The United States remains the world's biggest spender on military operations, with about 43 percent of the world's total spending. The Russian Federation, China, France and the United Kingdom round out the top five countries in terms of spending (though, as Howard Steven Friedman points out, absolute spending is not the only way to measure military expenditures). Even accounting for per capita expenditures and percentages of GDP, the U.S. is outpacing the world, despite its economic challenges and efforts at austerity measures.
Recently, the Department of Defense (DoD) has invested heavily in making our armed forces more mobile, strategic, and self-reliant, however, much of that has translated into what you might refer to as clean tech. Mobile solar arrays give soldiers in the field a chance to refuel without having to risk their lives to find supply lines, and renewable energy solutions help power bases and break their reliance on imported fuels. According to the DoD's June 2012 report called Energy Investments for Military Operations: "Improvements in military energy security provide the Department with a unique opportunity to improve efficiency while increasing operational effectiveness."
In this vein, the Department of Defense committed 30 million in investments to the Hawaii based Energy Excelerator, a clean tech incubator that will help mentor, fund and scale some great clean tech companies. The criteria for the competition included that the companies funded needed to be highly scalable, and be able to "pay it forward" by helping the DoD reduce its dependence on foreign oil and other nonrenewable/non-domestic sources of energy, with good reason: Last year the DoD spent 20 billion (with a B) on oil, and was the world's largest consumer of energy (a fact that is not likely to change anytime soon).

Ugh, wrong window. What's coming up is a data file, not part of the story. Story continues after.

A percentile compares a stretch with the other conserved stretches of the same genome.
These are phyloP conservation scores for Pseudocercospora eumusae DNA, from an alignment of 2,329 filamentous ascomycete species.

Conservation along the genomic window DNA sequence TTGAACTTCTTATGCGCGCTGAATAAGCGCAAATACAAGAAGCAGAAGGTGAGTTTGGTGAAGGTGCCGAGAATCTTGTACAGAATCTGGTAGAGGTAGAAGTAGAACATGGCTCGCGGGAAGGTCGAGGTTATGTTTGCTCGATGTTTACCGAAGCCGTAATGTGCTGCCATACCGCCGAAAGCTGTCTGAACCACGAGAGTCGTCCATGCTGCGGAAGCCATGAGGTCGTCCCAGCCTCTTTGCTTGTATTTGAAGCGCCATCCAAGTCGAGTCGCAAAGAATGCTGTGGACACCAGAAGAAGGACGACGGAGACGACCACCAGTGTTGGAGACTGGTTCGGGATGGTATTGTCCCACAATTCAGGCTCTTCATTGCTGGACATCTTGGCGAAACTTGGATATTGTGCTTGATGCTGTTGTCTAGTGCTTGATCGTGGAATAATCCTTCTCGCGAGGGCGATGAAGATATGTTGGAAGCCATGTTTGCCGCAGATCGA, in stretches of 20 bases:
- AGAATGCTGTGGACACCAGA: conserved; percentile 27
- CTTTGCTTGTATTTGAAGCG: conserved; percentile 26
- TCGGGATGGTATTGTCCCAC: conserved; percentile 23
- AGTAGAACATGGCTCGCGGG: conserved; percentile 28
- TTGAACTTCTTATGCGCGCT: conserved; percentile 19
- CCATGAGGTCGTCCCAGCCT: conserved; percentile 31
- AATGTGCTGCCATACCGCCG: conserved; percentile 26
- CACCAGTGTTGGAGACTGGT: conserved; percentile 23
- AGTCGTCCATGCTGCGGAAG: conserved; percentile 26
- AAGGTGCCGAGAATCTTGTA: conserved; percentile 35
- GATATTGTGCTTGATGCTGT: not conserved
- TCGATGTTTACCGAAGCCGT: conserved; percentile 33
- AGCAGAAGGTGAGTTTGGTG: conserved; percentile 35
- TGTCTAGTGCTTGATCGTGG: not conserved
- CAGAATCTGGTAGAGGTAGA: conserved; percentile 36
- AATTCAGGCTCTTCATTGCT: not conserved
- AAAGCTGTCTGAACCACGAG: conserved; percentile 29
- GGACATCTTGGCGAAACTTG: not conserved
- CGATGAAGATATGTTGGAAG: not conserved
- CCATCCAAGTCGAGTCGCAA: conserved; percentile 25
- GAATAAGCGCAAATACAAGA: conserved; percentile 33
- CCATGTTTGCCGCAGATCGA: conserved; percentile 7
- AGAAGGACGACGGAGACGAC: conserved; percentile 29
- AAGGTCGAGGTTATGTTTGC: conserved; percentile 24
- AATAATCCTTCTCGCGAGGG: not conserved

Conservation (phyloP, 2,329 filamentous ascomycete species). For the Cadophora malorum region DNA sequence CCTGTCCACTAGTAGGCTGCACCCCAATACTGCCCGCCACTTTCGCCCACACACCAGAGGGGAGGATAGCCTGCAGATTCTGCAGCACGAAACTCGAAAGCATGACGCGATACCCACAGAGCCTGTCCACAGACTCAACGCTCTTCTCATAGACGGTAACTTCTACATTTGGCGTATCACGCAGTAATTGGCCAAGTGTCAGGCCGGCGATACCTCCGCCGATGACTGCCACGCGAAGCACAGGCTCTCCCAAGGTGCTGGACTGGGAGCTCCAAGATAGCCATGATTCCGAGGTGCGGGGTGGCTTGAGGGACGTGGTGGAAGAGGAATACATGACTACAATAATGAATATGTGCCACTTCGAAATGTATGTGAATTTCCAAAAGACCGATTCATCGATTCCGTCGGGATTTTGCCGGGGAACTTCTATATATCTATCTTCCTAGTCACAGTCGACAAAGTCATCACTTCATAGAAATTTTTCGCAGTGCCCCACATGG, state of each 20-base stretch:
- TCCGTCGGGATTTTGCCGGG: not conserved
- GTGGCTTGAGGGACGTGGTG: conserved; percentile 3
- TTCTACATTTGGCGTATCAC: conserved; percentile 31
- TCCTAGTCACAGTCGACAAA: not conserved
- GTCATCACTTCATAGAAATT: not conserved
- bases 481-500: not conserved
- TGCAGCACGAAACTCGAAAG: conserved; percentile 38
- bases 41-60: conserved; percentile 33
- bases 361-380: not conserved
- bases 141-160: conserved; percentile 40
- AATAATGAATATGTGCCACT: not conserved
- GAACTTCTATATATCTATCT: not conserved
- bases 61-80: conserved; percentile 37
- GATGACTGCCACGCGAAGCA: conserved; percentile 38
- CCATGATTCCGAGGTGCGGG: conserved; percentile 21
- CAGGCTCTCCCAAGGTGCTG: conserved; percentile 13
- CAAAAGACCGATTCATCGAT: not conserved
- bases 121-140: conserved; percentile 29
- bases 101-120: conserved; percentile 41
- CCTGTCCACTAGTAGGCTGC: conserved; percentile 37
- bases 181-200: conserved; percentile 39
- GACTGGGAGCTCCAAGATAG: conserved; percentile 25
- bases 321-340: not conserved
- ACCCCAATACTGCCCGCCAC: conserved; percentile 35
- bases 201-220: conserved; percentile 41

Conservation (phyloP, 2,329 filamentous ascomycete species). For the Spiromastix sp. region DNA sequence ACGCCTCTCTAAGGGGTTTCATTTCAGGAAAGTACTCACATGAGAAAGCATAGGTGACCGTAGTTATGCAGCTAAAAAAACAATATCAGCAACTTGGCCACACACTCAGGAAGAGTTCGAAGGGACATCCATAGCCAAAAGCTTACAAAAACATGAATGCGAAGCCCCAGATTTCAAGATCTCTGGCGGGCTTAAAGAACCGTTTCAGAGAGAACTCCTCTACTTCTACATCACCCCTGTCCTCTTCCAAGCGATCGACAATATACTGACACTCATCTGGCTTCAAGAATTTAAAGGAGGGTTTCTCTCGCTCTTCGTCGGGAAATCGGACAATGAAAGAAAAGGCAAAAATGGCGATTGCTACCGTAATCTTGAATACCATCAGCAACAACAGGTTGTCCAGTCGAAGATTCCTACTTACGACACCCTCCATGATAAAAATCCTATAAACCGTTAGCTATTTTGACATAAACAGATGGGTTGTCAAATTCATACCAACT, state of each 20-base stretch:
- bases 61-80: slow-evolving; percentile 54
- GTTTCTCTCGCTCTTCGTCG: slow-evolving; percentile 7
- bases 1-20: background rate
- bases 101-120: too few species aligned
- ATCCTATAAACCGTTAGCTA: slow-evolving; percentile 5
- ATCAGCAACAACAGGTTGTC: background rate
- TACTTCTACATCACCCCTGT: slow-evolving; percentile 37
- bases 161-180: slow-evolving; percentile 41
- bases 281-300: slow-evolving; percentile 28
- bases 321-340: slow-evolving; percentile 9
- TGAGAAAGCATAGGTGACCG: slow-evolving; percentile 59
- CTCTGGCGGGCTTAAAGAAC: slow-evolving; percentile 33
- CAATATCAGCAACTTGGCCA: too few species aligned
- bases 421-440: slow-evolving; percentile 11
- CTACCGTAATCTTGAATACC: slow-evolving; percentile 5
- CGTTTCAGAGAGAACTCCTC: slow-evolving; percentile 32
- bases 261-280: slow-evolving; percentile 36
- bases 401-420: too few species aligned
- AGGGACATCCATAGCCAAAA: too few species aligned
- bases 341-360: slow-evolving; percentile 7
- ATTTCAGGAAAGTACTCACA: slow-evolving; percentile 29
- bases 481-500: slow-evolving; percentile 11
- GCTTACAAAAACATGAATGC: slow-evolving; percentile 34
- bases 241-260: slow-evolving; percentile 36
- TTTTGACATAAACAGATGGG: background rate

It's not just jet fuels, tanks and cargo vessels, either. The U.S. military provides a housing allowance to military families of more than $2,700 per month here in Hawaii. Military households do not pay their own utility bills, and the results are predictable: Compared to similar sized houses where tenants do pay their own utility bills, the average consumption is about double. With an average cost of 35 cents per kilowatt an hour (about three times the national average), that spells trouble for the DoD here in Hawaii, so coming up with a solution for home energy efficiency is critical.
Thus, there was a strong emphasis on energy efficiency in the Energy Excelerator's selected winners. Overall, the incubator chose 6 growth stage companies and 9 seed stage companies to receive non-dilutive financing from the DoD competition. Take a look below at some of the energy efficiency winners:
Effortless Energy | Effortless Energy integrates innovative finance with technology and marketing to make energy efficiency the no-brainer it ought to be.
Open Power Quality | Open Power Quality is the catalyst for crowd sourcing power quality data collection.
Oroeco | Oroeco is developing a social platform to empower users to align their personal values with their everyday spending, investment, and lifestyle decisions.
People Power | People Power turns smartphones into smart homes by enabling homeowners to control and monitor all of their electrical devices.
We hope that these startups will be able to reduce DoD dependence on foreign oil (which is what our whole power grid is powered by here in Hawaii), and scale strongly to help provide the DoD (and the private sector) some much needed efficiency solutions.